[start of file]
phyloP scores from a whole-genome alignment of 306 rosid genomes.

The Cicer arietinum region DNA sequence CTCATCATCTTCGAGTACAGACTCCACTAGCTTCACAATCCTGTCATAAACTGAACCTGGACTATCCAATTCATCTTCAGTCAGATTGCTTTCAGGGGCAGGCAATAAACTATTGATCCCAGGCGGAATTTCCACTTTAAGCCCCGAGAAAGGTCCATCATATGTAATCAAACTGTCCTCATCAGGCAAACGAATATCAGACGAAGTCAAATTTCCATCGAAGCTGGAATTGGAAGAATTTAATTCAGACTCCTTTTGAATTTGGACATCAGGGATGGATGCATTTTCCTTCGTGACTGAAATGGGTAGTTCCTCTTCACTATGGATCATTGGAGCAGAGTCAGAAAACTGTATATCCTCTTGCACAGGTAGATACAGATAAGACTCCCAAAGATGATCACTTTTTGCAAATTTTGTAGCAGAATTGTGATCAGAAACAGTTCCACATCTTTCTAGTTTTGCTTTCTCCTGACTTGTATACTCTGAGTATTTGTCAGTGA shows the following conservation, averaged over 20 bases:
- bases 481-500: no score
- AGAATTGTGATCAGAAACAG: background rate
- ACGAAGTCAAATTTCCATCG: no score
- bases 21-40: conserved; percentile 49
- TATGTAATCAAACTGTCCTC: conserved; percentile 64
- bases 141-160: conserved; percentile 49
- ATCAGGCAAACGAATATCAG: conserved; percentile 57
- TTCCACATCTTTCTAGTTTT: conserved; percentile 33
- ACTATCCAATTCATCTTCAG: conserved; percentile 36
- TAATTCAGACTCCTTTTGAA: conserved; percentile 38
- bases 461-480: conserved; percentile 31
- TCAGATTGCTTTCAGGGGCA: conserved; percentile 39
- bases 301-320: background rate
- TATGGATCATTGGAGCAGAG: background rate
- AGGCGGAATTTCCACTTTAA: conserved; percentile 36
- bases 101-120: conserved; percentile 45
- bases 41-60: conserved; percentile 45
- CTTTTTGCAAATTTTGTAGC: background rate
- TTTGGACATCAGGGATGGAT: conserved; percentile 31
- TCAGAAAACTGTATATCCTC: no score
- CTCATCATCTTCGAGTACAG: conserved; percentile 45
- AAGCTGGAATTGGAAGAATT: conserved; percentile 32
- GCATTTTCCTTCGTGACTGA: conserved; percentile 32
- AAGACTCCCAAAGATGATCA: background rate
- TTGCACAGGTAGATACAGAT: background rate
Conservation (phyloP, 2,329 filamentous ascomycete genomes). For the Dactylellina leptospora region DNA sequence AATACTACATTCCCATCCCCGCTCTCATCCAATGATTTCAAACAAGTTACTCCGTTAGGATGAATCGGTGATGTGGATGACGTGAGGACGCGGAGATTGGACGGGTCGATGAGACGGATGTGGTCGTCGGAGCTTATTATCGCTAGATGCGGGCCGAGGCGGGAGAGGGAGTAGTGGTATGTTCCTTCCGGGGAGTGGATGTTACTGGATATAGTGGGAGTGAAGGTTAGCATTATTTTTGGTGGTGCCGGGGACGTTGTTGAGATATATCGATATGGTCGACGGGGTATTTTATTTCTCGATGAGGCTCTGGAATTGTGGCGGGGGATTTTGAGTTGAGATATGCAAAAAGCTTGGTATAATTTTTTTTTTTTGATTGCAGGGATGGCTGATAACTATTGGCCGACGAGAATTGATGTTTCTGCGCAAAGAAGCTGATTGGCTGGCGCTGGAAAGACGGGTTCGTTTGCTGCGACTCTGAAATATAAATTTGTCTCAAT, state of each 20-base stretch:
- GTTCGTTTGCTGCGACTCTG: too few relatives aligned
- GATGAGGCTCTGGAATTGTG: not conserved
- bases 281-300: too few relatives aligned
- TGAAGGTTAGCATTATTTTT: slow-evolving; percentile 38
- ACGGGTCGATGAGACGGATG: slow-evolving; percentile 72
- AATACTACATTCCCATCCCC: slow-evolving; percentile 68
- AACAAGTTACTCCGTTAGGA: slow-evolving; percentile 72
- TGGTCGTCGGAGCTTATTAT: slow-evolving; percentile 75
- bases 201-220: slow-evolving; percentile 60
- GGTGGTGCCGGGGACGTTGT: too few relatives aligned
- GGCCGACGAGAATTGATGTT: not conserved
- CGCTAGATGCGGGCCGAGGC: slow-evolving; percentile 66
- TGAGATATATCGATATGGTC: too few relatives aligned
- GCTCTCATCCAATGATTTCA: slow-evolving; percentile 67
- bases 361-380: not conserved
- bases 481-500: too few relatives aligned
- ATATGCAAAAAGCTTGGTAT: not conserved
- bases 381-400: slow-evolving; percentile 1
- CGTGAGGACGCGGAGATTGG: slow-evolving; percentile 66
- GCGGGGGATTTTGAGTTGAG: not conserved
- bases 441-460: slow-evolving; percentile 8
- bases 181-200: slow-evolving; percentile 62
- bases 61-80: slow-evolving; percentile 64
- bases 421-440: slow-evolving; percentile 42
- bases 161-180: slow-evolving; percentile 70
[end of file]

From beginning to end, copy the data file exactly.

phyloP scores from a whole-genome alignment of 306 rosid genomes.

The Cicer arietinum region DNA sequence CTCATCATCTTCGAGTACAGACTCCACTAGCTTCACAATCCTGTCATAAACTGAACCTGGACTATCCAATTCATCTTCAGTCAGATTGCTTTCAGGGGCAGGCAATAAACTATTGATCCCAGGCGGAATTTCCACTTTAAGCCCCGAGAAAGGTCCATCATATGTAATCAAACTGTCCTCATCAGGCAAACGAATATCAGACGAAGTCAAATTTCCATCGAAGCTGGAATTGGAAGAATTTAATTCAGACTCCTTTTGAATTTGGACATCAGGGATGGATGCATTTTCCTTCGTGACTGAAATGGGTAGTTCCTCTTCACTATGGATCATTGGAGCAGAGTCAGAAAACTGTATATCCTCTTGCACAGGTAGATACAGATAAGACTCCCAAAGATGATCACTTTTTGCAAATTTTGTAGCAGAATTGTGATCAGAAACAGTTCCACATCTTTCTAGTTTTGCTTTCTCCTGACTTGTATACTCTGAGTATTTGTCAGTGA shows the following conservation, averaged over 20 bases:
- bases 481-500: no score
- AGAATTGTGATCAGAAACAG: background rate
- ACGAAGTCAAATTTCCATCG: no score
- bases 21-40: conserved; percentile 49
- TATGTAATCAAACTGTCCTC: conserved; percentile 64
- bases 141-160: conserved; percentile 49
- ATCAGGCAAACGAATATCAG: conserved; percentile 57
- TTCCACATCTTTCTAGTTTT: conserved; percentile 33
- ACTATCCAATTCATCTTCAG: conserved; percentile 36
- TAATTCAGACTCCTTTTGAA: conserved; percentile 38
- bases 461-480: conserved; percentile 31
- TCAGATTGCTTTCAGGGGCA: conserved; percentile 39
- bases 301-320: background rate
- TATGGATCATTGGAGCAGAG: background rate
- AGGCGGAATTTCCACTTTAA: conserved; percentile 36
- bases 101-120: conserved; percentile 45
- bases 41-60: conserved; percentile 45
- CTTTTTGCAAATTTTGTAGC: background rate
- TTTGGACATCAGGGATGGAT: conserved; percentile 31
- TCAGAAAACTGTATATCCTC: no score
- CTCATCATCTTCGAGTACAG: conserved; percentile 45
- AAGCTGGAATTGGAAGAATT: conserved; percentile 32
- GCATTTTCCTTCGTGACTGA: conserved; percentile 32
- AAGACTCCCAAAGATGATCA: background rate
- TTGCACAGGTAGATACAGAT: background rate
Conservation (phyloP, 2,329 filamentous ascomycete genomes). For the Dactylellina leptospora region DNA sequence AATACTACATTCCCATCCCCGCTCTCATCCAATGATTTCAAACAAGTTACTCCGTTAGGATGAATCGGTGATGTGGATGACGTGAGGACGCGGAGATTGGACGGGTCGATGAGACGGATGTGGTCGTCGGAGCTTATTATCGCTAGATGCGGGCCGAGGCGGGAGAGGGAGTAGTGGTATGTTCCTTCCGGGGAGTGGATGTTACTGGATATAGTGGGAGTGAAGGTTAGCATTATTTTTGGTGGTGCCGGGGACGTTGTTGAGATATATCGATATGGTCGACGGGGTATTTTATTTCTCGATGAGGCTCTGGAATTGTGGCGGGGGATTTTGAGTTGAGATATGCAAAAAGCTTGGTATAATTTTTTTTTTTTGATTGCAGGGATGGCTGATAACTATTGGCCGACGAGAATTGATGTTTCTGCGCAAAGAAGCTGATTGGCTGGCGCTGGAAAGACGGGTTCGTTTGCTGCGACTCTGAAATATAAATTTGTCTCAAT, state of each 20-base stretch:
- GTTCGTTTGCTGCGACTCTG: too few relatives aligned
- GATGAGGCTCTGGAATTGTG: not conserved
- bases 281-300: too few relatives aligned
- TGAAGGTTAGCATTATTTTT: slow-evolving; percentile 38
- ACGGGTCGATGAGACGGATG: slow-evolving; percentile 72
- AATACTACATTCCCATCCCC: slow-evolving; percentile 68
- AACAAGTTACTCCGTTAGGA: slow-evolving; percentile 72
- TGGTCGTCGGAGCTTATTAT: slow-evolving; percentile 75
- bases 201-220: slow-evolving; percentile 60
- GGTGGTGCCGGGGACGTTGT: too few relatives aligned
- GGCCGACGAGAATTGATGTT: not conserved
- CGCTAGATGCGGGCCGAGGC: slow-evolving; percentile 66
- TGAGATATATCGATATGGTC: too few relatives aligned
- GCTCTCATCCAATGATTTCA: slow-evolving; percentile 67
- bases 361-380: not conserved
- bases 481-500: too few relatives aligned
- ATATGCAAAAAGCTTGGTAT: not conserved
- bases 381-400: slow-evolving; percentile 1
- CGTGAGGACGCGGAGATTGG: slow-evolving; percentile 66
- GCGGGGGATTTTGAGTTGAG: not conserved
- bases 441-460: slow-evolving; percentile 8
- bases 181-200: slow-evolving; percentile 62
- bases 61-80: slow-evolving; percentile 64
- bases 421-440: slow-evolving; percentile 42
- bases 161-180: slow-evolving; percentile 70